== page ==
Last Friday, Jim Balsillie sent us a letter terminating his agreement to purchase the Pittsburgh Penguins. He stated that he could not come to an agreement with the National Hockey League. We were shocked and offended that Mr. Balsillie would back out of such an important deal at the last minute - and less than a week before a decision on the funding of a new arena that will have far-reaching implications on our franchise, our city and our region. As a result, we intend to retain Mr. Balsillie's deposit because we believe him to be in breach of our agreement. We can say unequivocally that the deal with Mr. Balsillie is dead.
As you know, the long-term future of the Penguins in Pittsburgh is dependent on a new arena. That has been our stance since we purchased the team out of bankruptcy in 1999. When our group bought the team more than seven years ago, I never could have imagined that we would be standing here today, still without a new arena. But that is the reality.
We were told repeatedly during the first six years of our ownership that there would be no public money available to pay for an arena. We were told repeatedly that we would have to somehow come up with private funding for a project that would cost hundreds of millions of dollars. Against all odds, and thanks to Isle of Capri Casinos, we did that. We brought the Isle of Capri to the table with an offer to privately fund construction of a $290 million arena as part of a $1 billion-plus development plan in the Lower Hill.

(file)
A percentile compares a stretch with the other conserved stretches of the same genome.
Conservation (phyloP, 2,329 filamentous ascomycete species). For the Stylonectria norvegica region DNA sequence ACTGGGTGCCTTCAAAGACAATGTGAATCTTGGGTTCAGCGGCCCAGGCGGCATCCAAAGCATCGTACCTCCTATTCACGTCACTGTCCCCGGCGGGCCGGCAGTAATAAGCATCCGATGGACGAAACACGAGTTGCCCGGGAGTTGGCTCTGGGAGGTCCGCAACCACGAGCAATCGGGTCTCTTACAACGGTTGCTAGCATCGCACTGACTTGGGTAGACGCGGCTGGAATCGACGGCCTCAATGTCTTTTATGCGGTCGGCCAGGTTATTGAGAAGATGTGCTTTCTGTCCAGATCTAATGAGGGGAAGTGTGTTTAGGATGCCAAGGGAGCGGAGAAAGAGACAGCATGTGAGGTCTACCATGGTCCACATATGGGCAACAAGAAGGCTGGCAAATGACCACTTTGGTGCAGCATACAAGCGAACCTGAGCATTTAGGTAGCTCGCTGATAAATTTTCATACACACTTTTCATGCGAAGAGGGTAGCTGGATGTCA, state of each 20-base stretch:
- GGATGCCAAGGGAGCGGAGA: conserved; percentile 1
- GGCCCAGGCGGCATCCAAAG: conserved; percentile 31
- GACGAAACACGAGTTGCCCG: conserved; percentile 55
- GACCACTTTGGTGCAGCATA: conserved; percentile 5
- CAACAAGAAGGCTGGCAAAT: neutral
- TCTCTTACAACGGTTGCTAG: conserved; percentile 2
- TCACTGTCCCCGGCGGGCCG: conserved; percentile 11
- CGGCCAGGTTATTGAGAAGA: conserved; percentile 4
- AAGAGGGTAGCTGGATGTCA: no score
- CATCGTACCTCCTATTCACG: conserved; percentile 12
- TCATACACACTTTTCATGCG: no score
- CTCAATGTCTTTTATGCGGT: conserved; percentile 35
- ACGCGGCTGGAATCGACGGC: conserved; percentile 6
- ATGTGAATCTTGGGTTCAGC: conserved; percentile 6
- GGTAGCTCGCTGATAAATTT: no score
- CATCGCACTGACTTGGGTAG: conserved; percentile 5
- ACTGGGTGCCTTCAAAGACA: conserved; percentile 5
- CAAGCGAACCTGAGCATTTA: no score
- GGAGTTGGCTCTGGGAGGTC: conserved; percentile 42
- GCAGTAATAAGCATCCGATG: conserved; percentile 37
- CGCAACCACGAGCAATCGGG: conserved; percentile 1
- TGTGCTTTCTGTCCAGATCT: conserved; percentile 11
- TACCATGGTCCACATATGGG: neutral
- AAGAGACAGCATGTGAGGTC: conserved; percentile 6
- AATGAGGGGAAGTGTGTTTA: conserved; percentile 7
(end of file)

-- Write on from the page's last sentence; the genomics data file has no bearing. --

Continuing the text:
We always have been encouraged by the support the Isle's bid has received from the public and many local elected leaders. In an online poll conducted by the Pittsburgh Post-Gazette, 87 percent of the respondents supported the Isle of Capri. In an online poll conducted by the New Pittsburgh Courier, 88 percent supported the Isle of Capri. Meanwhile, more than 80 elected officials, including Mayor Luke Ravenstahl, members of City and County Council, and members of the state legislature - from both sides of the aisle - have pledged their support to Isle of Capri. Many have asked us, in light of Mr. Balsillie's withdrawal, what we will do in the event that the Isle of Capri is not awarded the license. Will we negotiate a Plan B? Will we continue our efforts to sell the team? What I can tell you is that we are solely focused on the Isle of Capri's bid, which would ensure the Penguins' future in Pittsburgh for the long term. If the Isle is not successful on Wednesday, we will have to consider all of our options.
Our ownership group has worked very hard for the past seven years to keep the Penguins in Pittsburgh. We now have a very exciting young team with a tremendous future on the ice. If the Isle of Capri is successful on Wednesday, it guarantees that the tremendous future will be right here in Pittsburgh.